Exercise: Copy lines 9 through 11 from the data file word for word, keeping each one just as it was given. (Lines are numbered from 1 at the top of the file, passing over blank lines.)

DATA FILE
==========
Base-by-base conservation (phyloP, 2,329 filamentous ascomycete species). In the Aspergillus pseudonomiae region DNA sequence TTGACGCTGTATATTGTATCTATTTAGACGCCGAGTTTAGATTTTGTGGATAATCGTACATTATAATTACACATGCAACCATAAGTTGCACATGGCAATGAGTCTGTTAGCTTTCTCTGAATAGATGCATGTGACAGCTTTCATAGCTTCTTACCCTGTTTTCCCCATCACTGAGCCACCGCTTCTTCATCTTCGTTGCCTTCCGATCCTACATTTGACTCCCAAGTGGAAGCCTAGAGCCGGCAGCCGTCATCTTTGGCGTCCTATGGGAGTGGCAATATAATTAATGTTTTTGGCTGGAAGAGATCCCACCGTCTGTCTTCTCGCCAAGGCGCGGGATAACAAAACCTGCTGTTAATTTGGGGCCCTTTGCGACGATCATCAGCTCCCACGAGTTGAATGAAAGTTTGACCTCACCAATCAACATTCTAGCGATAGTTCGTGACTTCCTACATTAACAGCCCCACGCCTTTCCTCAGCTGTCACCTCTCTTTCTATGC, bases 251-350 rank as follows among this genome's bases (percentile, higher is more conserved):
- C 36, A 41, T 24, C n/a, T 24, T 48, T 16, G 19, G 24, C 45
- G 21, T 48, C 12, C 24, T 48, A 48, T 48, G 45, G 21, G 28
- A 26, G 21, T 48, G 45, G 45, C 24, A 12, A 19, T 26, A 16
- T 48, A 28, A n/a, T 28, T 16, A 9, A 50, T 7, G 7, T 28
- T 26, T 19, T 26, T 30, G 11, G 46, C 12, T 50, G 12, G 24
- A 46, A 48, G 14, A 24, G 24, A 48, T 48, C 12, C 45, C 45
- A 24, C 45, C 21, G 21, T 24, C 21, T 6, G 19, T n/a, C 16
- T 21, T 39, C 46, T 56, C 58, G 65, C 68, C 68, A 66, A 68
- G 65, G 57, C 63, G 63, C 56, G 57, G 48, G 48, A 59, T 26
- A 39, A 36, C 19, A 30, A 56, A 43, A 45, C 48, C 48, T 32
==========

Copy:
- T 21, T 39, C 46, T 56, C 58, G 65, C 68, C 68, A 66, A 68
- G 65, G 57, C 63, G 63, C 56, G 57, G 48, G 48, A 59, T 26
- A 39, A 36, C 19, A 30, A 56, A 43, A 45, C 48, C 48, T 32